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Utah writer Terry Tempest Williams has been appointed writer-in-residence at the Harvard Divinity School.
"Humbled by the support, honored to be able to work with such remarkable people," Williams wrote in a Facebook post Wednesday morning announcing her appointment for the 2017-18 academic year. "Thrilled at all I will be exposed to and learn."
Williams lives in Castle Valley and is a visiting professor at Dartmouth College's Environmental Studies program. She has written 15 books, including last year's well-received "The Hour of the Land: A Personal Topography of America's National Parks" and her influential 1991 memoir "Refuge: An Unnatural History of Family and Place."
Her new assignment includes a semester contemplating and writing about the spiritual implications of climate change, before she will lead a seminar exploring those themes with Divinity School students.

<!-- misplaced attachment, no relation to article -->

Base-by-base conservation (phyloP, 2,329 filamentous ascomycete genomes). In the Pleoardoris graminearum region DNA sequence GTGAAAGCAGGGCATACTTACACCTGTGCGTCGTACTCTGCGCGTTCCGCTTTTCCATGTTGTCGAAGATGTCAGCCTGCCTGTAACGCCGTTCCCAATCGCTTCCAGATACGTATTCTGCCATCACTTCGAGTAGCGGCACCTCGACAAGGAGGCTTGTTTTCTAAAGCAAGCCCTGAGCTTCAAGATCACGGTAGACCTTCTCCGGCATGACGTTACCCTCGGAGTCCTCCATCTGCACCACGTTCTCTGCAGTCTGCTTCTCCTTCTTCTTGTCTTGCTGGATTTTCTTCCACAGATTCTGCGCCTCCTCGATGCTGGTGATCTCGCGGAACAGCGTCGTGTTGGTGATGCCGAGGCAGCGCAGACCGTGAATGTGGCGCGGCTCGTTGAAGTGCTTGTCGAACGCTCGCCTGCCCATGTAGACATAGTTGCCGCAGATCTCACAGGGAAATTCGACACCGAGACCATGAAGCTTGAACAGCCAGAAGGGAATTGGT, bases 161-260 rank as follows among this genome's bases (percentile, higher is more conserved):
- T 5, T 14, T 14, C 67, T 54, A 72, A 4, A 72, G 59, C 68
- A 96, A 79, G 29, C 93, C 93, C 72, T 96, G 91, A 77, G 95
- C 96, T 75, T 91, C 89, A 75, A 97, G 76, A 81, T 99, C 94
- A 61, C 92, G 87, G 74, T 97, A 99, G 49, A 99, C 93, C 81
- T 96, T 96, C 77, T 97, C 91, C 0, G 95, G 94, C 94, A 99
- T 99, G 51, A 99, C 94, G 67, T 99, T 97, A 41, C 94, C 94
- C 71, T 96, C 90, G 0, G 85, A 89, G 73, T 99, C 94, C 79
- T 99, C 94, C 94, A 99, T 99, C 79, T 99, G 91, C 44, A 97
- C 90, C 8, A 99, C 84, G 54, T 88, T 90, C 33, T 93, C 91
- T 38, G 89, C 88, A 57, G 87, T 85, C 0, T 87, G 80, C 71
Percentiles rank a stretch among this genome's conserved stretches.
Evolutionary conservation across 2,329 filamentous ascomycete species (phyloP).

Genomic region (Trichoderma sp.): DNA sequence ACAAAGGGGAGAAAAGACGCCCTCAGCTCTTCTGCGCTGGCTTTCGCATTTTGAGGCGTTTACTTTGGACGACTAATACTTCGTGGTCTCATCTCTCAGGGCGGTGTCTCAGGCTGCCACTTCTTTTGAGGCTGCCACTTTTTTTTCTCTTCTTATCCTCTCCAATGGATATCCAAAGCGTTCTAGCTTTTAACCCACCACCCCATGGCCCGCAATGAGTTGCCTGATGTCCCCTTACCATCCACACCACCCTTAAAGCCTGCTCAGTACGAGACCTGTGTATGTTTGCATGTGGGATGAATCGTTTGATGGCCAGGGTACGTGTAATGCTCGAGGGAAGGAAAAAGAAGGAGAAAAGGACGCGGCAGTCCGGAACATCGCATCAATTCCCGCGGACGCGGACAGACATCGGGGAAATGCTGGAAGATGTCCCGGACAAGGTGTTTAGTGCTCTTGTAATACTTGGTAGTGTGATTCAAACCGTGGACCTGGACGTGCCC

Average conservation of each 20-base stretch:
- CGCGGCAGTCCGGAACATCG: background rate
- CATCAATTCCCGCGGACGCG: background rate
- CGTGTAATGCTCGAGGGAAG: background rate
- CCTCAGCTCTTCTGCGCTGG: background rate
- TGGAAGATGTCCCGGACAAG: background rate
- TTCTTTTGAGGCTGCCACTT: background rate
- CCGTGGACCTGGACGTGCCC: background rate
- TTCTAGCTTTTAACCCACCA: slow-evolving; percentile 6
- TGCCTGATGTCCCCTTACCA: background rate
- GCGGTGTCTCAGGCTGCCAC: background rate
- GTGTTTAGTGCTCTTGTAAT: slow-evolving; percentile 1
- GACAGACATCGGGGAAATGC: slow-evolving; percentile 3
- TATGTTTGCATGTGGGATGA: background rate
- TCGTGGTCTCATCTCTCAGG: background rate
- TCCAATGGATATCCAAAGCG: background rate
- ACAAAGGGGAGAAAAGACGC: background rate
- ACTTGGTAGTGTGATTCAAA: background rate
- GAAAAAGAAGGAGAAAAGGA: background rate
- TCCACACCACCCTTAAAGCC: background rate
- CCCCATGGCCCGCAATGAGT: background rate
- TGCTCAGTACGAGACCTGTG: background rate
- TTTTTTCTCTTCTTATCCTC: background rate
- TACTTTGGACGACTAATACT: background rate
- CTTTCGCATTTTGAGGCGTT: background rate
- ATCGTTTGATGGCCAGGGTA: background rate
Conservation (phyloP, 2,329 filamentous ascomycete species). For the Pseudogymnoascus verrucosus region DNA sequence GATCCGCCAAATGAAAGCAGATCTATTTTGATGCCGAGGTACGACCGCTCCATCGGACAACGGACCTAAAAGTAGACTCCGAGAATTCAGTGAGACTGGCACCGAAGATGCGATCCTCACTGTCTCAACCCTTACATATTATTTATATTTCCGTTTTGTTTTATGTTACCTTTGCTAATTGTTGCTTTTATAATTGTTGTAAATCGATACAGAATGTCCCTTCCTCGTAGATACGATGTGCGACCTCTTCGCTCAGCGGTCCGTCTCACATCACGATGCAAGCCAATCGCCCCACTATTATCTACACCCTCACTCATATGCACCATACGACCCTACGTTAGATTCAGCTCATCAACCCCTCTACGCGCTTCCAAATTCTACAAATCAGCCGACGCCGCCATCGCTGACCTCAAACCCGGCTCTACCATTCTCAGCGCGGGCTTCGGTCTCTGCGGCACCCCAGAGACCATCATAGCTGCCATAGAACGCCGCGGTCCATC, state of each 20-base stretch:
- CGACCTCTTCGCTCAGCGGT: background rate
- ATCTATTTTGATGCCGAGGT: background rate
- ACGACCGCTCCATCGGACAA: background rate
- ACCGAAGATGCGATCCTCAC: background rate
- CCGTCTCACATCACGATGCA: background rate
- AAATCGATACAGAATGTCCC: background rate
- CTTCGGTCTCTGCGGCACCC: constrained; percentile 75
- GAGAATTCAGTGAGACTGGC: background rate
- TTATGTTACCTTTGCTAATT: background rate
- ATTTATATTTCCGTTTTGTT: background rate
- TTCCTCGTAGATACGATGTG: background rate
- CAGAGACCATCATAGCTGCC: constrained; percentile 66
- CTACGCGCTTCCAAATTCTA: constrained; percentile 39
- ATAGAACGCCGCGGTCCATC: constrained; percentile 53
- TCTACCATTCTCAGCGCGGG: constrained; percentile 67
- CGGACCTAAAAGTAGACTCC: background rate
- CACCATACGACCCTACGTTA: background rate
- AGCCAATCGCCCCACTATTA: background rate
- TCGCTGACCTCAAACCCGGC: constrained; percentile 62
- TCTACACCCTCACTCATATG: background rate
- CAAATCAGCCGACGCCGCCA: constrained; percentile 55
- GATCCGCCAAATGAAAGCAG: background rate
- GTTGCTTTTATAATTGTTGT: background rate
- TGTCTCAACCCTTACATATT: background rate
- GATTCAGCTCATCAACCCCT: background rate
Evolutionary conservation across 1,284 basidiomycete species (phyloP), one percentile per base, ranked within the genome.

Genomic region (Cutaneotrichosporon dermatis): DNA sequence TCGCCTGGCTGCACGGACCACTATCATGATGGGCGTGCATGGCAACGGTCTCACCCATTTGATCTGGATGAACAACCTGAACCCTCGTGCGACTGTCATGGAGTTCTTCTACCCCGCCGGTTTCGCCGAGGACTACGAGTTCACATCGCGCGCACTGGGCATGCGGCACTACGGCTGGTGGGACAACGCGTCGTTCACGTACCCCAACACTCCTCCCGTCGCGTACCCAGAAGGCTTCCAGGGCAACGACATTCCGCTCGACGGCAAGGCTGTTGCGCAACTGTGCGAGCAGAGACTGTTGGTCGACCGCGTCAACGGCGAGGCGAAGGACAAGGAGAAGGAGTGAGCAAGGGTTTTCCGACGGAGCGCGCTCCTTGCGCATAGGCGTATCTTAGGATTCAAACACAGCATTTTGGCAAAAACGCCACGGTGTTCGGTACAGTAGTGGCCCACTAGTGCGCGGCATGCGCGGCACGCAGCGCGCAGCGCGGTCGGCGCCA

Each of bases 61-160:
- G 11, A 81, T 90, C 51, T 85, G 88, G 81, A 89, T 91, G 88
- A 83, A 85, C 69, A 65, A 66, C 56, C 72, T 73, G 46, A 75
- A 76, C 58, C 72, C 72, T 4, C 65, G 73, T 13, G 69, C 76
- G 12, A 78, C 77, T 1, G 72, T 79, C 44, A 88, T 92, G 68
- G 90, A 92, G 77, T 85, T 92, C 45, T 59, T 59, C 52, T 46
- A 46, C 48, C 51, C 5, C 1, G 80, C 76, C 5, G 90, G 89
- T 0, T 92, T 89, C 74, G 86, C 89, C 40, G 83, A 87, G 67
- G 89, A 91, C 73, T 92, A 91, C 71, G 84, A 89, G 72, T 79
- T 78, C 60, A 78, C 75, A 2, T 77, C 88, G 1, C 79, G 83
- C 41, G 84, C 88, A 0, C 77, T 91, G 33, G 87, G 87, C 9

"To be able to work within the context of world religions as it relates to eco-spirituality in all disciples is invigorating to me," Williams wrote in an email Wednesday. "I feel liberated in a way I have not experienced before. To have this gift of time a year to think deeply about the issues I care about is something I have never had."
Last year, Williams resigned her teaching position at the University of Utah's Environmental Humanities program, which she helped found. She says she was pressured to take a pay cut and assume more administrative oversight of off-campus classes.
In February 2016, she and her husband, Brooke Williams, protested climate change by bidding on Bureau of Land Management oil and gas leases at a Salt Lake City auction. Their winning bids on 1,120 acres of north of Arches National Park prompted them to incorporate their own energy company, Tempest Explorations LLC.
In October, the Interior Department refunded the Williams' money and withheld the leases. Williams said Wednesday that the couple are appealing the BLM decision.